Through stories of murderous aliens, rock-and-roll has-beens and failed witches, Suzuki knows very well that life on Earth sucks, but that doesn't stop her from constantly imagining and reimagining radical alterities.
Suzuki creates worlds subtly unstuck from specific times and locations ... The anxiety at the heart of her writing resonates far beyond its temporal walls. Suzuki's science fiction of the 1980s has an eerie accordance with the world as we know it today.
Suzuki's work is richly steeped in science fiction, fantasy, and '70s counterculture...throughout [she] empathizes with those who feel alien, other, or ostracized-especially women and girls battling patriarchy and misogyny.
The continuing translation of Suzuki's work is extremely exciting, as it helps to provide a more thorough picture of a dynamic and experimental artist whose work parallels some of the most important work of the 1970s new wave, cyberpunk, and beyond.
*Booklist, Starred Review*
Sardonic, dystopian commentaries on the struggle to stay sane in a world that often fails to offer encouragement to do so.
This new collection brings the same gritty, surreal vibes we love.
These stories are deeply, persistently, wonderfully odd, full of humor, irony, heartache, and aliens.
*The Philadelphia Inquirer*
Sharp and achingly present, these eleven short stories ... present emotional and often unsettling glimpses into worlds both familiar and fantastical ... Suzuki's voice is boldly abrasive.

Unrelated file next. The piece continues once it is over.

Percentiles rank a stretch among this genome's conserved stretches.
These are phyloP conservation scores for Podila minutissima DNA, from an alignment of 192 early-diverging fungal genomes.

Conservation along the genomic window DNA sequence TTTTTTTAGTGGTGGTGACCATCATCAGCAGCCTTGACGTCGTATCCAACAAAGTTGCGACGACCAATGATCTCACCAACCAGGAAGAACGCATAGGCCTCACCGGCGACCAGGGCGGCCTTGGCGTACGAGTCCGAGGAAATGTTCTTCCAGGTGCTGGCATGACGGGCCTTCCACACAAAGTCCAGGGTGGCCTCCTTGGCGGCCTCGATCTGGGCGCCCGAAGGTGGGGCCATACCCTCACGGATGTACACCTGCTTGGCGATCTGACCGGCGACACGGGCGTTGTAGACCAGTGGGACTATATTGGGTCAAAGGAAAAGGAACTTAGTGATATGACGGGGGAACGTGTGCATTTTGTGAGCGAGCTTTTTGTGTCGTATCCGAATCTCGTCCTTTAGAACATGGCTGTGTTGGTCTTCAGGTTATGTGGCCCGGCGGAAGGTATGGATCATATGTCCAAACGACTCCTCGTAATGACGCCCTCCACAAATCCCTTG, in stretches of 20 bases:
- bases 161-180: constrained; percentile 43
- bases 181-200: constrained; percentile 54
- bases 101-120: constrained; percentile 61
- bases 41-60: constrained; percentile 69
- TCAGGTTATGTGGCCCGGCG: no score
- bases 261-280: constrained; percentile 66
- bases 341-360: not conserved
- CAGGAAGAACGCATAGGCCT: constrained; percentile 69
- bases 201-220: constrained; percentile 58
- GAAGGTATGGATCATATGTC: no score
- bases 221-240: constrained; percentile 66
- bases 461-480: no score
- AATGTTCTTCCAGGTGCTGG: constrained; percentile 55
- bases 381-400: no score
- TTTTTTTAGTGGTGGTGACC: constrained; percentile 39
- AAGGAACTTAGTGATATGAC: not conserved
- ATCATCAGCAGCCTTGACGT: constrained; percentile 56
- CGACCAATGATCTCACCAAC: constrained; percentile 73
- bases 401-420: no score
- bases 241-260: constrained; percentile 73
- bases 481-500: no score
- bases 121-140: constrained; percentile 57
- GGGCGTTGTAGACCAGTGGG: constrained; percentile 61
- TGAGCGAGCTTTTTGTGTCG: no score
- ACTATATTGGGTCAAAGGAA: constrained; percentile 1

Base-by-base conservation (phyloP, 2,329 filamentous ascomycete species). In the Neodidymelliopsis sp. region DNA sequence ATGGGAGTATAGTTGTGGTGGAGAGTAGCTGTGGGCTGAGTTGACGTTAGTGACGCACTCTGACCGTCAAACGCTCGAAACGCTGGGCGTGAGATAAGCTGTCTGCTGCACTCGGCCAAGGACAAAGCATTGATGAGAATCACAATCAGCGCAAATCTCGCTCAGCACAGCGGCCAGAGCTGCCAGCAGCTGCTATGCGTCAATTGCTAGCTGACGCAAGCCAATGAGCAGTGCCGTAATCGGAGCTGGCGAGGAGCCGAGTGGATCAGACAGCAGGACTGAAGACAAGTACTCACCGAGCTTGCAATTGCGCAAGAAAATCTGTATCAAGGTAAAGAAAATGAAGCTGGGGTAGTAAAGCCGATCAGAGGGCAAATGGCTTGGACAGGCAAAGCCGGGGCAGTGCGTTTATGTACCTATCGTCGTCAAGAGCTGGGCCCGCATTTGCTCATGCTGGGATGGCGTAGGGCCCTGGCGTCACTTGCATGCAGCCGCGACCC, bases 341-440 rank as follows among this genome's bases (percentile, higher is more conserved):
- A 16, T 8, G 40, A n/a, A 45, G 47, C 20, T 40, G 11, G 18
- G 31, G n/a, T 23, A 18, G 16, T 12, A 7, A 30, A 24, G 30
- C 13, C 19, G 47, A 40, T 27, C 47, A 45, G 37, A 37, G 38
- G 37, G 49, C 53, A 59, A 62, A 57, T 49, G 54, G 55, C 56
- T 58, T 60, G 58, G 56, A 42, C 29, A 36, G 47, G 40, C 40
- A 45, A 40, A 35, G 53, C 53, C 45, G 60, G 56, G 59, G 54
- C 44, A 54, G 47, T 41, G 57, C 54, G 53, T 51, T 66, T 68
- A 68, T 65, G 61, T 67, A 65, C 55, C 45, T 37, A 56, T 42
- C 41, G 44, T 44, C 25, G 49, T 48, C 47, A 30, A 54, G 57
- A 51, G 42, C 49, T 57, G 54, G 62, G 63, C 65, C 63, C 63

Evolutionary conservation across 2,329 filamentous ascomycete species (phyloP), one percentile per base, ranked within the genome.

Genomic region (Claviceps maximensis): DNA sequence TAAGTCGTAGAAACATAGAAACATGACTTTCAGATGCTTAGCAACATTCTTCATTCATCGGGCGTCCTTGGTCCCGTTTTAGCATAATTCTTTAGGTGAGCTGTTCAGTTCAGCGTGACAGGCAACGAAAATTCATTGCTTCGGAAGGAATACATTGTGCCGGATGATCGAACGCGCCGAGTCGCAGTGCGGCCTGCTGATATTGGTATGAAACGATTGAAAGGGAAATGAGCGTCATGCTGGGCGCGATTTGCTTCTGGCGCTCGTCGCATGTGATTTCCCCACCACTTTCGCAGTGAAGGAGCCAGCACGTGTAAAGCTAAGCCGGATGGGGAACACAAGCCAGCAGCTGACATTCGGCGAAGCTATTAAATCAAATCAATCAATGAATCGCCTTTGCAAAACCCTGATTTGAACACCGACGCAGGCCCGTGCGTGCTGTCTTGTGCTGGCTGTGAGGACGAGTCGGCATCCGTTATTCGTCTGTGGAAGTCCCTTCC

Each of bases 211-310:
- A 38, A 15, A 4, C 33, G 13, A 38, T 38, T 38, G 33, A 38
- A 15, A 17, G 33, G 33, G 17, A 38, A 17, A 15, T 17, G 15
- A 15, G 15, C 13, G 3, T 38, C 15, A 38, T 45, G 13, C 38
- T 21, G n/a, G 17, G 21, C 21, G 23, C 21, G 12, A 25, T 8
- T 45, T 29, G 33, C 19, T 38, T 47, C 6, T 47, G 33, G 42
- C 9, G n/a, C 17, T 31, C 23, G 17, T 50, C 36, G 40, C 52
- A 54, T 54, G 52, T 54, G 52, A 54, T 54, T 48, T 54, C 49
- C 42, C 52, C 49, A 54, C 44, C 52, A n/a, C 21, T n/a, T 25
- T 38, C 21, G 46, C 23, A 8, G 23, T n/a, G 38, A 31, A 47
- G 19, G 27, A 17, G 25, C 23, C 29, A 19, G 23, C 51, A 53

Reader, beware: Suzuki's stories are soft, but they are not light.
Blurring together magic, fantasy, and sci-fi, [Suzuki's] stories bend reality to explore themes of marriage, friendship, love, sexuality, and femininity.
Wild and restless ... I can't think of anyone I'd rather read this spring than this countercultural icon of the Japanese literary underground.
A forerunner of cyberpunk ... With dark humour and cool affect, [Suzuki] presented the isolation of Japanese domestic life.
An enjoyably acidic and darkly funny set of stories in which the novelty is not always so much in the ideas as in the consistently engaging execution. Suzuki's distinctly misanthropic voice enlivens these narratives of women whose mundane lives are altered - sometimes humorously, sometimes catastrophically - by science-fictional or supernatural occurrences.
*The Washington Post*
Translated into English decades after her death, the sci-fi stories of Izumi Suzuki gently twist modern Japan into tales of unspeakable loneliness.
*Spike Art Magazine*
Impressively uncanny stuff.
*Words Without Borders*
[Hit Parade of Tears] challenges the concepts of fantasy and science fiction, twisting these genres into new and strange things. These tales are bleak, funny, feminist, angry, and often deeply allegorical and political.
*Books & Bao*
Hit Parade of Tears perfectly demonstrates Suzuki's sharp social satire, her singular voice, and her unique aesthetics ... mesmerising feminist explorations of gender, alienation and treacherous states of reality that could not have been written by anyone else
Suzuki's acidic voice permeates these 11 hazy, imaginative stories following women whose lives are altered by time travel, aliens, magic and more.
*The New York Times Book Review*